Toys for Boys
Google Daydream View VR Headset
Propel Star Wars T-65 X-Wing Drone
Bose SoundLink Micro
Ubiquiti Network’s Front Row Camera
LaCie Rugged USB-C Portable Hard Drive
Leica M10 Digital Rangefinder Camera
Lego Mindstorms EV3
UBTech First Order Stormtrooper Robot
Onyx Smart Walkie Talkie
Panasonic 4K UHD Blu-Ray Player and Full HD Recorder with Netflix - UBT1GL-K
Amazon Echo Bluetooth Speaker
PETKIG Go Smart Dog Leash
iRobot Roomba 980 Vaccum Cleaning Robot
Belkin Pocket Power 10,000mAh
Toffee Bags Commuter Satchel
Xbox One X
Panasonic Hi-Fi - SC-UA7GS-K
Nest Protect Smart Smoke Alarm
Dearear Endear In-ear Wireless Earphones
WD MY CLOUD™ HOME Personal Cloud Storage
Raspberry Pi Starter Kit
Panasonic Portable Splashproof Fun - RF-D20U
Razer DeathAdder Expert Ergonomic Gaming Mouse
Logitech Doodle Collection Wireless Mouse
Ikea NORDMÄRKE Wireless Charging Pad
Fallout Geeki Tikis
Urbanworx Full HD Action Camera
3SIXT 3-in-1 Smartphone Lens Kit
Lexon Flip Alarm Clock
Tile Pro Bluetooth Tracker
Kogan Bluetooth Soundbar
Most Popular Reviews
- 1 Huawei Mate 10 Pro Review: A solid winter flagship that cribs from the best
- 2 Google Pixel 2 review: not quite 'pixel perfect' but damn close
- 3 Google Home Mini review: a welcome addition to the smart speaker family.
- 4 Huawei Nova 2i review: Flagship features get smuggled into the mid-tier
- 5 Moto X4 review: This is what a world without MotoMods looks like
Latest News Articles
- QNAP Releases QTS 4.3.4. Beta for x86-Based NAS
- QNAP ships world’s first Ryzen NAS, promising boosted Virtual Machine performance
- QNAP Rolls out Quad-core 4-bay TS-453BT3 Thunderbolt 3 NAS Tailored for Creative Professionals
- Synology Introduces New Data Storage Solutions for Home and Small Offices
- Western Digital moves on Oz consumers with new storage offering
PCW Evaluation Team
I would recommend this device for families and small businesses who want one safe place to store all their important digital content and a way to easily share it with friends, family, business partners, or customers.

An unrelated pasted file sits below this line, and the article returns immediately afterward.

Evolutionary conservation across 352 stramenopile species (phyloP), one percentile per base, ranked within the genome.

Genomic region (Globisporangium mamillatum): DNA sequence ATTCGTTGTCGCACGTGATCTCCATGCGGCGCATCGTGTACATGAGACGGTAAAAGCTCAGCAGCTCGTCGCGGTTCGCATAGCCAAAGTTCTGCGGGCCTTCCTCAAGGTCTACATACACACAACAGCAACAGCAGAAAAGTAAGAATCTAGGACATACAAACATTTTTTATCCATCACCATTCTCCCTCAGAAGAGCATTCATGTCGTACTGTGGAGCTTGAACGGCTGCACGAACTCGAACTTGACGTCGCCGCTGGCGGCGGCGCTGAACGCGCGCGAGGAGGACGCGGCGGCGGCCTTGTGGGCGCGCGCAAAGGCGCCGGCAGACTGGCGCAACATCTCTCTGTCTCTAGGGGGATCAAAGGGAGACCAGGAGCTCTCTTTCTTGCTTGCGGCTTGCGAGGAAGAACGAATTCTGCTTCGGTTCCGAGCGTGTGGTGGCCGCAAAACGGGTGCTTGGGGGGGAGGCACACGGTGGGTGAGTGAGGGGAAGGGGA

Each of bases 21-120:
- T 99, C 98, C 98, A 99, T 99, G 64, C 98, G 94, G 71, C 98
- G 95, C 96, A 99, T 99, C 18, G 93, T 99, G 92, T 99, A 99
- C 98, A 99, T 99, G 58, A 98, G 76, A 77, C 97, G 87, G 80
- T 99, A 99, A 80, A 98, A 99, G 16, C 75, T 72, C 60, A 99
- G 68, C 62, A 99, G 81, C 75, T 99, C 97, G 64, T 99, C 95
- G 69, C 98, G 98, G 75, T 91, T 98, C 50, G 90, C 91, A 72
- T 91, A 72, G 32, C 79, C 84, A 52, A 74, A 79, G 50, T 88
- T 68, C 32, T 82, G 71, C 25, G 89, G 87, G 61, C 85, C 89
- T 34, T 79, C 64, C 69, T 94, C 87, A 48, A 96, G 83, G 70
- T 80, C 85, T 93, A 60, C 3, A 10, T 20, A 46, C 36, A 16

It’s easy to set up, it’s compact and quiet when printing and to top if off, the print quality is excellent. This is hands down the best printer I’ve used for printing labels.
Brainstorming, innovation, problem solving, and negotiation have all become much more productive and valuable if people can easily collaborate in real time with minimal friction.
The print quality also does not disappoint, it’s clear, bold, doesn’t smudge and the text is perfectly sized.
The Huddle Board’s built in program; Sharp Touch Viewing software allows us to easily manipulate and edit our documents (jpegs and PDFs) all at the same time on the dashboard.
The biggest perks for me would be that it comes with easy to use and comprehensive programs that make the collaboration process a whole lot more intuitive and organic
- PC World 2017 Editors' Choice Awards Nomineees Announced
- LG V30+ review: The videographer's smartphone arrives
- Fitbit Ionic review: Impressive but not quite iconic
- What's the difference between an Intel Core i3, i5 and i7?
- Laser vs. inkjet printers: which is better?
Product Launch Showcase
- CCCustomer Service RepresentativeNSW
- FTData AnalystOther
- FTITSM Senior Business AnalystOther
- FTBlockchain DeveloperOther
- FTOperations ManagerOther
- FTBig Data EngineerOther
- FTPMO Lead / Centre of Excellence LeadOther
- TPBusiness/Data AnalystQLD
- CCDynamics 365 ? Solution ArchitectQLD
- FTSystems Engineer (UC)QLD
- CCJava LeadWA
- FTIT Manager Desktop OperationsOther
- FTInfrastructure Designer - Citrix/AWSOther
- FTCustomer Service RepresentativeOther
- CCSenior Project CoordinatorNSW
- CCGenesys Specialist - SME - TelcoVIC
- FTSystems SpecialistSA
- FTBusiness Analyst ManagerNSW
- CCWin10 Apps PackagerWA
- FTService Modeller/DesignerACT
- FTMid-Level Software EngineerOther
- FTSecurity Technical LeadOther
- FTDevOps EngineerOther
- FTLevel 2/3 Application Support SpecialistQLD
- FTSupport Analyst - Level 1-2Other